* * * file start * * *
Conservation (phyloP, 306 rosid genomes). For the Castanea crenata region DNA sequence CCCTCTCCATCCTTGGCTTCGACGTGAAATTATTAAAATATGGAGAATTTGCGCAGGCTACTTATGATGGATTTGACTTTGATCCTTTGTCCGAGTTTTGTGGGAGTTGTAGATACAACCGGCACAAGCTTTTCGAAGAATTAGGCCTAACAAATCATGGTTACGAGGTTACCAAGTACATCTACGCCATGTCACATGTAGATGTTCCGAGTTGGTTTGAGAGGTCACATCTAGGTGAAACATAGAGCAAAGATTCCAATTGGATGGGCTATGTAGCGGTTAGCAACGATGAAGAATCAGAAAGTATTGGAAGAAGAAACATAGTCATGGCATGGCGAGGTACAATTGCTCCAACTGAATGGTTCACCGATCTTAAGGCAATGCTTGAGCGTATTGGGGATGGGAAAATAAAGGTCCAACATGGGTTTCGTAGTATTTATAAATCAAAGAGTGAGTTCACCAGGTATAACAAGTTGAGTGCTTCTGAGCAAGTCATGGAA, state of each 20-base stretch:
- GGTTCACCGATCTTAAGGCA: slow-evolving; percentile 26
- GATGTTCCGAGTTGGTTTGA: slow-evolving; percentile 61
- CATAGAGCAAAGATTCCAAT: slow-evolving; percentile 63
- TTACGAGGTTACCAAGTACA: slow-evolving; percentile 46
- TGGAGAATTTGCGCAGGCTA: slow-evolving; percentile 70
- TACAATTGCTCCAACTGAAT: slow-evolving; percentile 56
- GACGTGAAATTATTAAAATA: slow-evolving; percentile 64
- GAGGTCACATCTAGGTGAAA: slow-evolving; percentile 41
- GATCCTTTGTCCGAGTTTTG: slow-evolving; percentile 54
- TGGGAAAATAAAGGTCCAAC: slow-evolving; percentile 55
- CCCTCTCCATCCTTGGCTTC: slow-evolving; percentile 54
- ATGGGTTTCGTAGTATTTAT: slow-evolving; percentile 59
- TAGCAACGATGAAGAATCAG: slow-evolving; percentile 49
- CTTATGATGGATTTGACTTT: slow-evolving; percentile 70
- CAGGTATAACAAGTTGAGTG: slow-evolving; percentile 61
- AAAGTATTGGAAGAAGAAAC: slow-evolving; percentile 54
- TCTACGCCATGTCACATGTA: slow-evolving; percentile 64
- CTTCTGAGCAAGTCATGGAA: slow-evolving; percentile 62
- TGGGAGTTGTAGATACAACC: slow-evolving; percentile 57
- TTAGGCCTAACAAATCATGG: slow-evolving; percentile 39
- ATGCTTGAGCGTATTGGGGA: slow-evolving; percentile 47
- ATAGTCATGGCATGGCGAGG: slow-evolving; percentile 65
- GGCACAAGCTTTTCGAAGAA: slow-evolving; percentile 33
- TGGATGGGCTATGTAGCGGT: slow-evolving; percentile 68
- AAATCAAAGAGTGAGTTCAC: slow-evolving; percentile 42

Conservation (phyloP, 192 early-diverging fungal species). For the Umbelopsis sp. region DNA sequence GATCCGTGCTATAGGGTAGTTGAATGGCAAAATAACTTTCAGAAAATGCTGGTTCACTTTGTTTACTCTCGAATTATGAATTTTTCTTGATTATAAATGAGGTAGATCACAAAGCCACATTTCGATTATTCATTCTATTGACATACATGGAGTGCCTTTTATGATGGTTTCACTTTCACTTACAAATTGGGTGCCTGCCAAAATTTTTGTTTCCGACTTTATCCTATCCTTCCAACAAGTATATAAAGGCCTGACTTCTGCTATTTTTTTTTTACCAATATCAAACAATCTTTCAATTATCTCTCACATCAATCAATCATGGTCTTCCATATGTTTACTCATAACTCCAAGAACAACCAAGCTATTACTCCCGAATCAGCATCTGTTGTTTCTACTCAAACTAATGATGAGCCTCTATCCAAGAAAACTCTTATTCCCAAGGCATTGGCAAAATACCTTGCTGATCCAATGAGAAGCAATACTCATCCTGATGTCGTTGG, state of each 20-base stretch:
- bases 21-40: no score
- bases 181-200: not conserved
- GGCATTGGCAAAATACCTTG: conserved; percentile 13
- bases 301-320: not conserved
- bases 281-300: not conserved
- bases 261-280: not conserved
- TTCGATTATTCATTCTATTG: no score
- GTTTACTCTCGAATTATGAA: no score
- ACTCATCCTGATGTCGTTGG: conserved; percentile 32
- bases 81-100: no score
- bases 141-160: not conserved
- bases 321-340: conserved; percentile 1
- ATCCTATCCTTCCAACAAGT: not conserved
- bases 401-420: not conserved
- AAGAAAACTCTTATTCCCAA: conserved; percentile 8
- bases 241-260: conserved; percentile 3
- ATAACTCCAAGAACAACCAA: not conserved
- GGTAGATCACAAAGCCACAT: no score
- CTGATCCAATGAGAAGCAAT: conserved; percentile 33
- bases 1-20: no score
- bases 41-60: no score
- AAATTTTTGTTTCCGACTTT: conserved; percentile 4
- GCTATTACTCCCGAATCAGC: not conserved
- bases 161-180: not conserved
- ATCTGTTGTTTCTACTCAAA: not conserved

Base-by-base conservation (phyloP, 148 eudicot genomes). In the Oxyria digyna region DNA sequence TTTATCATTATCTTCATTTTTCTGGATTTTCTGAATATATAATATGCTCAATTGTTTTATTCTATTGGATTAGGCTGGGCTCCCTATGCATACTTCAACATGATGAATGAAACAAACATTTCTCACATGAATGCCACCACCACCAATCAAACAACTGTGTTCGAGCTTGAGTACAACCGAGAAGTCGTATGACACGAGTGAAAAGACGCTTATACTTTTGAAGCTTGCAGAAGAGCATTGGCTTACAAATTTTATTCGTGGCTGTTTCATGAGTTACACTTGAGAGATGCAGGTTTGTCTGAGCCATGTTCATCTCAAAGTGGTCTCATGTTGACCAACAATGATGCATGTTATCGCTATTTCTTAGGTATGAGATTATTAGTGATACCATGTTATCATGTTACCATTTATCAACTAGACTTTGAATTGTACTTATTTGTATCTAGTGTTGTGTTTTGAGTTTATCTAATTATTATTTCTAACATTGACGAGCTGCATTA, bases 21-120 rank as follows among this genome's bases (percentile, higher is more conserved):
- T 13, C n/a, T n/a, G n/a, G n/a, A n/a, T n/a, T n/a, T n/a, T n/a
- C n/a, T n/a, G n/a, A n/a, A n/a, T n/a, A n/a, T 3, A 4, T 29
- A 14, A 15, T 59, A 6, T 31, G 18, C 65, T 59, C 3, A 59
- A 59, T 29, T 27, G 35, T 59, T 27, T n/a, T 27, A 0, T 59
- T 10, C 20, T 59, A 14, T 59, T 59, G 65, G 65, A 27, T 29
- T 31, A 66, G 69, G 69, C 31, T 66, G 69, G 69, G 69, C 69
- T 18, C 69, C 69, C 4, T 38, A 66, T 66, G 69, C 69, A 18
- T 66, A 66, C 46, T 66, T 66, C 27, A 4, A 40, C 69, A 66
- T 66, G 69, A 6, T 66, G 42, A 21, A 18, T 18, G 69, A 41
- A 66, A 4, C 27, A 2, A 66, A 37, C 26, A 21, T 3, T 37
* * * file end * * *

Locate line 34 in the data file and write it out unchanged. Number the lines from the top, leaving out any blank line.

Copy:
- TTCGATTATTCATTCTATTG: no score